Readers Write: More inclusion, more love, less hate

Readers Write: More inclusion, more love, less hate

Last week I had the pleasure of attending the panel against hate convened by Mayor Ted Rosen in the Village of Great Neck Plaza on the cusp of Martin Luther King Day.

It was a special privilege to be invited to attend as president of the Great Neck Public Schools Board of Education and as immediate past president of Sephardic Heritage Alliance Inc.

The panel’s original lineup included a regional leader from the NAACP, a prominent rabbi from the Hamptons, a prominent imam, and a local leader from the Great Neck Chinese Association.

Intimately familiar with Great Neck demography, the omission of any Mizrahi/Sephardi Jewish voice on the panel struck me as significant, particularly after the devastating Oct. 7 Hamas terrorist attacks on civilians in Israel and the correlative rise of antisemitism here in New York.

When I spoke to Mayor Rosen to express the concern, he understood. The mayor requested that I  secure an additional panelist. To everyone’s benefit, Justice Mojgan Morgan Kohanim Lancman agreed to participate on the panel.

A SHAI board member, Judge Lancman is believed to be the first Iranian-born elected judge in the State of New York. She is also the immediate past president of the Brandeis Association.

After each of the other panelist’s thoughtful remarks Judge Lancman invoked Martin Luther King to say no one walks the march of civil rights alone.

In fact, she stated her very oath is to ensure equal treatment for all before the law. The judge also spoke of the specific recent history of antisemitic persecution experienced by Iran’s Jews, and its correlation to lived experiences of many Middle Eastern immigrants in the local community, before and after Oct. 7.

The judge referenced model efforts made by organizations,  such as Brandeis Association and SHAI, in allyship, with other organizations to counteract antisemitism and bigotry as well as teach Holocaust and MENA  history. She noted more will need to occur following Oct. 7.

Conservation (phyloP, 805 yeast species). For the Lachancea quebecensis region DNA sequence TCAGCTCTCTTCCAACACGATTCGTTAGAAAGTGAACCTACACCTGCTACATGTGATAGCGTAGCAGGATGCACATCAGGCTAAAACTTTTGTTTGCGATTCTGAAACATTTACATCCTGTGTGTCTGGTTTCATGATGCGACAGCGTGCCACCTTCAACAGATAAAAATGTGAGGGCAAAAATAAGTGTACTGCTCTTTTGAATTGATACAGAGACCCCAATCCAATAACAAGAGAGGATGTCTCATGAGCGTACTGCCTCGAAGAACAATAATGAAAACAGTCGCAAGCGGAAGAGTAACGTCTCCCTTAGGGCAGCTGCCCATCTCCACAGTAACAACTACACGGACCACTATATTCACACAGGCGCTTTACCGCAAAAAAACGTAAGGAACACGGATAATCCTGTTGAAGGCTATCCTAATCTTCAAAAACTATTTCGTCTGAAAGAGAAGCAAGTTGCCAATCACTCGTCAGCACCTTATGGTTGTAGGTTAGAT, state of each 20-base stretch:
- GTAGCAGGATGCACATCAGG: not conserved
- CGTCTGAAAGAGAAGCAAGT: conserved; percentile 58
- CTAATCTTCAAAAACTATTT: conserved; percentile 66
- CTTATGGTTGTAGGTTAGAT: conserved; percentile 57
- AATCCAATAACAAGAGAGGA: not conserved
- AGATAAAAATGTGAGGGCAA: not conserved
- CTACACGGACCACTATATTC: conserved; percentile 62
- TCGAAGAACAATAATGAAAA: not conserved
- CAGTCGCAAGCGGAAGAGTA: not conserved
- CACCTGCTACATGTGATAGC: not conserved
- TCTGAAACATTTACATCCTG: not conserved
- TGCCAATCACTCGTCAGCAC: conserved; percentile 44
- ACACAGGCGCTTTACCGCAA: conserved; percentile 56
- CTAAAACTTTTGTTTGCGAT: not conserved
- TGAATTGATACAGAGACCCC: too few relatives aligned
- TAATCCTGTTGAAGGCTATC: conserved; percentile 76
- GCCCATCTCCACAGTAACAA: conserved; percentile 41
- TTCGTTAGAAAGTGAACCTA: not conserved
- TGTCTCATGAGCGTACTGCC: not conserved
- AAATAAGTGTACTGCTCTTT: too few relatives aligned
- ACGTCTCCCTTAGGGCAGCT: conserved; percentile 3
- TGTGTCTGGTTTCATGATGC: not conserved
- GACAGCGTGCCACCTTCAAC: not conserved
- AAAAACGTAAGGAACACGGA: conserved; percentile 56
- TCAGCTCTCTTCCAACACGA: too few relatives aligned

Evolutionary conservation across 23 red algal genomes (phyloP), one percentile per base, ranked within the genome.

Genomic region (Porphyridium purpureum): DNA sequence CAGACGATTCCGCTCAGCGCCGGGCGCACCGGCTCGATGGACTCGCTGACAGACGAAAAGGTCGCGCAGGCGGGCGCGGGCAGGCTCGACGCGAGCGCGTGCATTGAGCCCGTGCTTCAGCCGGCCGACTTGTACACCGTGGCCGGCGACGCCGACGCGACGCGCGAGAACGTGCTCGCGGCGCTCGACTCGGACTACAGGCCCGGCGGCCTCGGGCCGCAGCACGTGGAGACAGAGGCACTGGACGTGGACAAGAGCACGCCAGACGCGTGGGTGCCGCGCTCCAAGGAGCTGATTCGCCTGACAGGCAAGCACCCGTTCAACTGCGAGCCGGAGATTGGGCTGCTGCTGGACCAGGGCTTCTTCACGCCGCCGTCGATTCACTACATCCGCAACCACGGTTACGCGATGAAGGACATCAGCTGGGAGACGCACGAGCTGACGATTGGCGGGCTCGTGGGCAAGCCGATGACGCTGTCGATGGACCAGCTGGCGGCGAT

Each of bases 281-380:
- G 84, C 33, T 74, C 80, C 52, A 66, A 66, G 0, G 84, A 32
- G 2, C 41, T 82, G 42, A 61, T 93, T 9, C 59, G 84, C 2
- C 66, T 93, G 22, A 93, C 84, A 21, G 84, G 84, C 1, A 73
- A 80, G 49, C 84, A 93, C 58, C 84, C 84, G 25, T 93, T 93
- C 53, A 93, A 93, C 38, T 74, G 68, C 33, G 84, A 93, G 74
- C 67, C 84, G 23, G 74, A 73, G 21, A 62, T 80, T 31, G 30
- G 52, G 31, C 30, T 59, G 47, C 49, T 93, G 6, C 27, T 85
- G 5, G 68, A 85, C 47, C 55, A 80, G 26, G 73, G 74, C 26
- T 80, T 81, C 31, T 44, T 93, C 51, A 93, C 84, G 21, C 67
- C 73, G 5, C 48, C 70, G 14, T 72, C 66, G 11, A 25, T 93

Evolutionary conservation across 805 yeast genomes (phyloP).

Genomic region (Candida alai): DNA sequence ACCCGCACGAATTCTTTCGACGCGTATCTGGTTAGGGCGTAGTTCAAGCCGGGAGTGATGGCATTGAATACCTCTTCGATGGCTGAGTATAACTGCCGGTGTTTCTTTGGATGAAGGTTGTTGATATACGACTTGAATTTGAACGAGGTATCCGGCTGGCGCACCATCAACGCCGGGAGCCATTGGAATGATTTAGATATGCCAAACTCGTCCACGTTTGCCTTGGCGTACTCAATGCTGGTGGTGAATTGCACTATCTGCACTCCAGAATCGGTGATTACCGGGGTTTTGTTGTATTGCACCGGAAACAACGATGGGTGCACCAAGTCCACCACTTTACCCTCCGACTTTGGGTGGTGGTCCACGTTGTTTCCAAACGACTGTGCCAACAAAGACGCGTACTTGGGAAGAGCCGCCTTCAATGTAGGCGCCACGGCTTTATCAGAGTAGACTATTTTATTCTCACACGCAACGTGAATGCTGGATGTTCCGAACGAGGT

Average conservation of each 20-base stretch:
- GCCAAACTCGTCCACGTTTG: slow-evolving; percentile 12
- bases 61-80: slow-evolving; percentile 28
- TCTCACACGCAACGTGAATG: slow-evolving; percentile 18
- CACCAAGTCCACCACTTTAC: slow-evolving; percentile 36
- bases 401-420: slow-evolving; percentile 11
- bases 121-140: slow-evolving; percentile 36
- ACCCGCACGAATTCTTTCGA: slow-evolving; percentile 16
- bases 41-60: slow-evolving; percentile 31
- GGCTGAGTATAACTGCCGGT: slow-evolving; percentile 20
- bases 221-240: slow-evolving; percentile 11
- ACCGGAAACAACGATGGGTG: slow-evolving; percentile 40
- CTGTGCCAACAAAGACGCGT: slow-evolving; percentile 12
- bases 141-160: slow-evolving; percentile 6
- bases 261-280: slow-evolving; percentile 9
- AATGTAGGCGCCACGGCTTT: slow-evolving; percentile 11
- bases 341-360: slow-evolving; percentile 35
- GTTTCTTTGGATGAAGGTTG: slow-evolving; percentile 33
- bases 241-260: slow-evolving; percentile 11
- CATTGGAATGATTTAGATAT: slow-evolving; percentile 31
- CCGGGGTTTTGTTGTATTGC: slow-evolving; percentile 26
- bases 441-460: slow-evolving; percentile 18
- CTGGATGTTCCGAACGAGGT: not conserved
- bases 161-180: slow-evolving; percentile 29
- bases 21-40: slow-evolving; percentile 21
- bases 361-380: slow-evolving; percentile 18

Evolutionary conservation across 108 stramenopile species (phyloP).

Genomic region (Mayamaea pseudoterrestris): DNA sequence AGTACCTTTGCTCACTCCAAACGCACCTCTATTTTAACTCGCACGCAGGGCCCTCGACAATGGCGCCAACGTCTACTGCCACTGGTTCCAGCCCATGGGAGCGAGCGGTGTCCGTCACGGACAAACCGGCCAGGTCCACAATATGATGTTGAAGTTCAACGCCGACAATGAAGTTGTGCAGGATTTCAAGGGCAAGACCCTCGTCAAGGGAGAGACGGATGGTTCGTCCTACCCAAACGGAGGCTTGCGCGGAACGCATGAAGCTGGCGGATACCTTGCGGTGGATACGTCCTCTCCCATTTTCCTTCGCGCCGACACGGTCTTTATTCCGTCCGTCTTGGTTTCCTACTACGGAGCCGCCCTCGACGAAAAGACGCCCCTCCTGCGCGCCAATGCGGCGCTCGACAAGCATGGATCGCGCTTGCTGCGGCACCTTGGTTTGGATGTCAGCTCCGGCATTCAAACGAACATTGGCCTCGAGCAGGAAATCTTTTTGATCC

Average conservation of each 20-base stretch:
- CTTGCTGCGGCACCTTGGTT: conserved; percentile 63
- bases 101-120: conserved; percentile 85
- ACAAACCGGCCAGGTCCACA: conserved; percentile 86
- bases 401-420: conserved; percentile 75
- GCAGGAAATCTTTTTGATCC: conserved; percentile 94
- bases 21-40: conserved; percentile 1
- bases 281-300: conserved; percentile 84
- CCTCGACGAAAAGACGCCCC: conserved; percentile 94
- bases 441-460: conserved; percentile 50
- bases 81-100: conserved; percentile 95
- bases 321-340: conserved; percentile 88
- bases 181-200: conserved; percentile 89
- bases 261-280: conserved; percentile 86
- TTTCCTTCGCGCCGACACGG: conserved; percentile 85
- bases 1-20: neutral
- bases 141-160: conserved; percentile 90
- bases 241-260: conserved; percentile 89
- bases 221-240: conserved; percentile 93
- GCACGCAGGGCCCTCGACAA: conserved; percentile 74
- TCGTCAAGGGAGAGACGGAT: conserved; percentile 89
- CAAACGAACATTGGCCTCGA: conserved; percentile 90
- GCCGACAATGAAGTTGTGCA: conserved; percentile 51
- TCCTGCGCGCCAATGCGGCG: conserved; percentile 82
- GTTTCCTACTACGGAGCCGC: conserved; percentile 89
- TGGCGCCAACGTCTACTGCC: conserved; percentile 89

To his great credit, Mayor Rosen appropriately included a representative from the GNCA on the panel. The Board of Education’s colleague, Steven Chen (whom the board recently appointed to fill a vacancy), spoke on behalf of the Great Neck Chinese Association with understanding and care for Great Neck’s children as future leaders.

The Village of Great Neck Plaza has previously convened against hate.

As Mr. Chen noted, many residents, my family and I included, gathered during the pandemic at a large rally in the Plaza in support of Asian-American lives during the terrible spike of anti-Asian violence and hate.

We somberly convened again when a GNCA banner was defaced at the LIRR  station.

The Village of GN Plaza (and other Villages) were also instrumental in permitting our high school students to organize a walk in support for African-American lives which my family and I attended during the pandemic. That march also began in the Plaza, and was referenced by the speaker from the NAACP during the panel’s discussion.

One commends Mayor Rosen and the Village for facilitating these convenings in a  nonpartisan manner.  Each one amplified diverse voices and created opportunities for understanding and allyship in our pluralistic community. Raising up one another’s voices to be heard beyond silos is where growth happens; omitting voices and lived experiences is not the the answer.

One especial thanks to our superintendent of schools,  Dr. Kenneth R. Bossert. After Mayor Rosen invited Dr. Bossert to moderate,  Dr. Bossert immediately rescheduled his calendar in order to accept.

As president of the Board of Education through the pandemic and many partisan communal divides (only some of which are referenced above) one stated repeatedly that the Board’s most lasting legacy would be the selection of our next Superintendent of Schools.  I  simply could not be be more encouraged.

During the panel,  Dr. Bossert set the tone for our entire peninsula: kind, thoughtful, modest, and nonpartisan engagement.

Moreover, Dr. Bossert spoke of aspiring to “acceptance” as Great Neck’s hallmark, not mere tolerance. Surely, this can be the inclusivity which honors both Dr. King’s legacy and Great Neck’s  pluralistic  future.

In conclusion, I echo Judge Lancman, who raised up rabbinic sages in memory of Rev. King. They taught that the remedy for baseless hatred, “sinat hinam” is love, “ahavat  hinam.”   The answer to bigotry and hate is more love via more education.  If last week’s panel is any indication, Great Neck’s future remains bright.


Rebecca Sassouni


GNPS Board of Education

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